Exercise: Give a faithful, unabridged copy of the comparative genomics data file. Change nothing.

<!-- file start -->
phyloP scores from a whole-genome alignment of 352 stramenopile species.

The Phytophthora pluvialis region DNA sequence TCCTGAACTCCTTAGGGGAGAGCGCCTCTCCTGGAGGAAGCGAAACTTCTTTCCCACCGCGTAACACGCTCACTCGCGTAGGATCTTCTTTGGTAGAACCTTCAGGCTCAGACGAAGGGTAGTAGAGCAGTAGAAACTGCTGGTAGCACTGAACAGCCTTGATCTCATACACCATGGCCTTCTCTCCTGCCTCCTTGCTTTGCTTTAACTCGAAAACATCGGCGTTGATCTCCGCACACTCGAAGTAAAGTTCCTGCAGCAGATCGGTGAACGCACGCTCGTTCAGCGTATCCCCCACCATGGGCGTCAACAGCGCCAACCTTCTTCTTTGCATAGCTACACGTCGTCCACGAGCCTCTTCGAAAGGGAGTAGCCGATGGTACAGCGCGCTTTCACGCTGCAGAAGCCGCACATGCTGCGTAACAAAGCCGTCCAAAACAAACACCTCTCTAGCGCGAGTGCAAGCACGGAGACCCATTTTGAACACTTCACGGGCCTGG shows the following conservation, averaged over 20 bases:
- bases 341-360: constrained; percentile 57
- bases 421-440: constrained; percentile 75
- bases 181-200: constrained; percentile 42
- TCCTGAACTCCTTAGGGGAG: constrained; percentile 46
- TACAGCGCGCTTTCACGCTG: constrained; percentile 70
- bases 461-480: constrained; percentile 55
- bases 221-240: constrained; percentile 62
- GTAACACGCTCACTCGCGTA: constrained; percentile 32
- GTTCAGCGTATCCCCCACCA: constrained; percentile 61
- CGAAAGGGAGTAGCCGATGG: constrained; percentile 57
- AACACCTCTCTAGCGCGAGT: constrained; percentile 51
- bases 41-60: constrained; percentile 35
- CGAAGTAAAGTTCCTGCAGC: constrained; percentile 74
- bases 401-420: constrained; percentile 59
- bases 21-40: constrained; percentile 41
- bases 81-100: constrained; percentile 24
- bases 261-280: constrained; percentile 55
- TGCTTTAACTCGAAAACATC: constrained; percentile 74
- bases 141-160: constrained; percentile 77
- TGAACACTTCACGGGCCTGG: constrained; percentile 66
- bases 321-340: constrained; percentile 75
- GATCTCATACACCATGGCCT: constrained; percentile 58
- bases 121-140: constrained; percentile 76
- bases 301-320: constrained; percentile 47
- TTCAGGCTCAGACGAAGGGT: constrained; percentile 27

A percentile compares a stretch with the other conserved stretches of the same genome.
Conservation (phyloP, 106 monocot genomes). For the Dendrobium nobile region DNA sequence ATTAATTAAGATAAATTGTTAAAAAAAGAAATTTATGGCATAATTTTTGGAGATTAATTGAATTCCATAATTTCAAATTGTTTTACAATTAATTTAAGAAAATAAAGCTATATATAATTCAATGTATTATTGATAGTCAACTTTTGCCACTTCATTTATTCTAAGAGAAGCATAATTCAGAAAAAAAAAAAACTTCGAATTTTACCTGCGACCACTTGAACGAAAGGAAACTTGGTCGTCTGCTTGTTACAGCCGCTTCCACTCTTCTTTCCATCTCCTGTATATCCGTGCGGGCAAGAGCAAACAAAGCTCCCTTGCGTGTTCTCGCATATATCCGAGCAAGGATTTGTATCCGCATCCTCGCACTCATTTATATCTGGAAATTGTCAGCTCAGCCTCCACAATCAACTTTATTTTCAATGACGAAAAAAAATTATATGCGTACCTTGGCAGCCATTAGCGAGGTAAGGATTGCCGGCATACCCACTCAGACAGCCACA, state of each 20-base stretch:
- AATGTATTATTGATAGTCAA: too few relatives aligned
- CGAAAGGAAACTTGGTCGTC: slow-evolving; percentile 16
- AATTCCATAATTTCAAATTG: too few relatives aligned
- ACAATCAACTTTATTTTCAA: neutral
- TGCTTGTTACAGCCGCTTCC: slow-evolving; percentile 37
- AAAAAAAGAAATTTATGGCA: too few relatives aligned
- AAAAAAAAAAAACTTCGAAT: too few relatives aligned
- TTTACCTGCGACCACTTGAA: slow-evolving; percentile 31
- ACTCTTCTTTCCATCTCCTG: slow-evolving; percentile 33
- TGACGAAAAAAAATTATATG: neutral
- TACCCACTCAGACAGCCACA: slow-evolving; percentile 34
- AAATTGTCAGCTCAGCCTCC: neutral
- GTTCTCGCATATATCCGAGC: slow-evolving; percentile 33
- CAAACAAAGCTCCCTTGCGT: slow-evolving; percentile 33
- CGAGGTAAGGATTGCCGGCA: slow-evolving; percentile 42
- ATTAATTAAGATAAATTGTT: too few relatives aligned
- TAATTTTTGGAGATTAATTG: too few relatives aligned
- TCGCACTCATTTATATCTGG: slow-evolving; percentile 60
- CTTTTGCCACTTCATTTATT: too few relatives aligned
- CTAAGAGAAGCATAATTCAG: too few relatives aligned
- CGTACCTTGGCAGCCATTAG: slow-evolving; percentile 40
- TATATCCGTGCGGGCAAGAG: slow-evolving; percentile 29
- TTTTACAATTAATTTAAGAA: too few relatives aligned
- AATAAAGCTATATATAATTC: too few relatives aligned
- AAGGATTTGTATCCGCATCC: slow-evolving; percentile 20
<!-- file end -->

phyloP scores from a whole-genome alignment of 352 stramenopile species.

The Phytophthora pluvialis region DNA sequence TCCTGAACTCCTTAGGGGAGAGCGCCTCTCCTGGAGGAAGCGAAACTTCTTTCCCACCGCGTAACACGCTCACTCGCGTAGGATCTTCTTTGGTAGAACCTTCAGGCTCAGACGAAGGGTAGTAGAGCAGTAGAAACTGCTGGTAGCACTGAACAGCCTTGATCTCATACACCATGGCCTTCTCTCCTGCCTCCTTGCTTTGCTTTAACTCGAAAACATCGGCGTTGATCTCCGCACACTCGAAGTAAAGTTCCTGCAGCAGATCGGTGAACGCACGCTCGTTCAGCGTATCCCCCACCATGGGCGTCAACAGCGCCAACCTTCTTCTTTGCATAGCTACACGTCGTCCACGAGCCTCTTCGAAAGGGAGTAGCCGATGGTACAGCGCGCTTTCACGCTGCAGAAGCCGCACATGCTGCGTAACAAAGCCGTCCAAAACAAACACCTCTCTAGCGCGAGTGCAAGCACGGAGACCCATTTTGAACACTTCACGGGCCTGG shows the following conservation, averaged over 20 bases:
- bases 341-360: constrained; percentile 57
- bases 421-440: constrained; percentile 75
- bases 181-200: constrained; percentile 42
- TCCTGAACTCCTTAGGGGAG: constrained; percentile 46
- TACAGCGCGCTTTCACGCTG: constrained; percentile 70
- bases 461-480: constrained; percentile 55
- bases 221-240: constrained; percentile 62
- GTAACACGCTCACTCGCGTA: constrained; percentile 32
- GTTCAGCGTATCCCCCACCA: constrained; percentile 61
- CGAAAGGGAGTAGCCGATGG: constrained; percentile 57
- AACACCTCTCTAGCGCGAGT: constrained; percentile 51
- bases 41-60: constrained; percentile 35
- CGAAGTAAAGTTCCTGCAGC: constrained; percentile 74
- bases 401-420: constrained; percentile 59
- bases 21-40: constrained; percentile 41
- bases 81-100: constrained; percentile 24
- bases 261-280: constrained; percentile 55
- TGCTTTAACTCGAAAACATC: constrained; percentile 74
- bases 141-160: constrained; percentile 77
- TGAACACTTCACGGGCCTGG: constrained; percentile 66
- bases 321-340: constrained; percentile 75
- GATCTCATACACCATGGCCT: constrained; percentile 58
- bases 121-140: constrained; percentile 76
- bases 301-320: constrained; percentile 47
- TTCAGGCTCAGACGAAGGGT: constrained; percentile 27

A percentile compares a stretch with the other conserved stretches of the same genome.
Conservation (phyloP, 106 monocot genomes). For the Dendrobium nobile region DNA sequence ATTAATTAAGATAAATTGTTAAAAAAAGAAATTTATGGCATAATTTTTGGAGATTAATTGAATTCCATAATTTCAAATTGTTTTACAATTAATTTAAGAAAATAAAGCTATATATAATTCAATGTATTATTGATAGTCAACTTTTGCCACTTCATTTATTCTAAGAGAAGCATAATTCAGAAAAAAAAAAAACTTCGAATTTTACCTGCGACCACTTGAACGAAAGGAAACTTGGTCGTCTGCTTGTTACAGCCGCTTCCACTCTTCTTTCCATCTCCTGTATATCCGTGCGGGCAAGAGCAAACAAAGCTCCCTTGCGTGTTCTCGCATATATCCGAGCAAGGATTTGTATCCGCATCCTCGCACTCATTTATATCTGGAAATTGTCAGCTCAGCCTCCACAATCAACTTTATTTTCAATGACGAAAAAAAATTATATGCGTACCTTGGCAGCCATTAGCGAGGTAAGGATTGCCGGCATACCCACTCAGACAGCCACA, state of each 20-base stretch:
- AATGTATTATTGATAGTCAA: too few relatives aligned
- CGAAAGGAAACTTGGTCGTC: slow-evolving; percentile 16
- AATTCCATAATTTCAAATTG: too few relatives aligned
- ACAATCAACTTTATTTTCAA: neutral
- TGCTTGTTACAGCCGCTTCC: slow-evolving; percentile 37
- AAAAAAAGAAATTTATGGCA: too few relatives aligned
- AAAAAAAAAAAACTTCGAAT: too few relatives aligned
- TTTACCTGCGACCACTTGAA: slow-evolving; percentile 31
- ACTCTTCTTTCCATCTCCTG: slow-evolving; percentile 33
- TGACGAAAAAAAATTATATG: neutral
- TACCCACTCAGACAGCCACA: slow-evolving; percentile 34
- AAATTGTCAGCTCAGCCTCC: neutral
- GTTCTCGCATATATCCGAGC: slow-evolving; percentile 33
- CAAACAAAGCTCCCTTGCGT: slow-evolving; percentile 33
- CGAGGTAAGGATTGCCGGCA: slow-evolving; percentile 42
- ATTAATTAAGATAAATTGTT: too few relatives aligned
- TAATTTTTGGAGATTAATTG: too few relatives aligned
- TCGCACTCATTTATATCTGG: slow-evolving; percentile 60
- CTTTTGCCACTTCATTTATT: too few relatives aligned
- CTAAGAGAAGCATAATTCAG: too few relatives aligned
- CGTACCTTGGCAGCCATTAG: slow-evolving; percentile 40
- TATATCCGTGCGGGCAAGAG: slow-evolving; percentile 29
- TTTTACAATTAATTTAAGAA: too few relatives aligned
- AATAAAGCTATATATAATTC: too few relatives aligned
- AAGGATTTGTATCCGCATCC: slow-evolving; percentile 20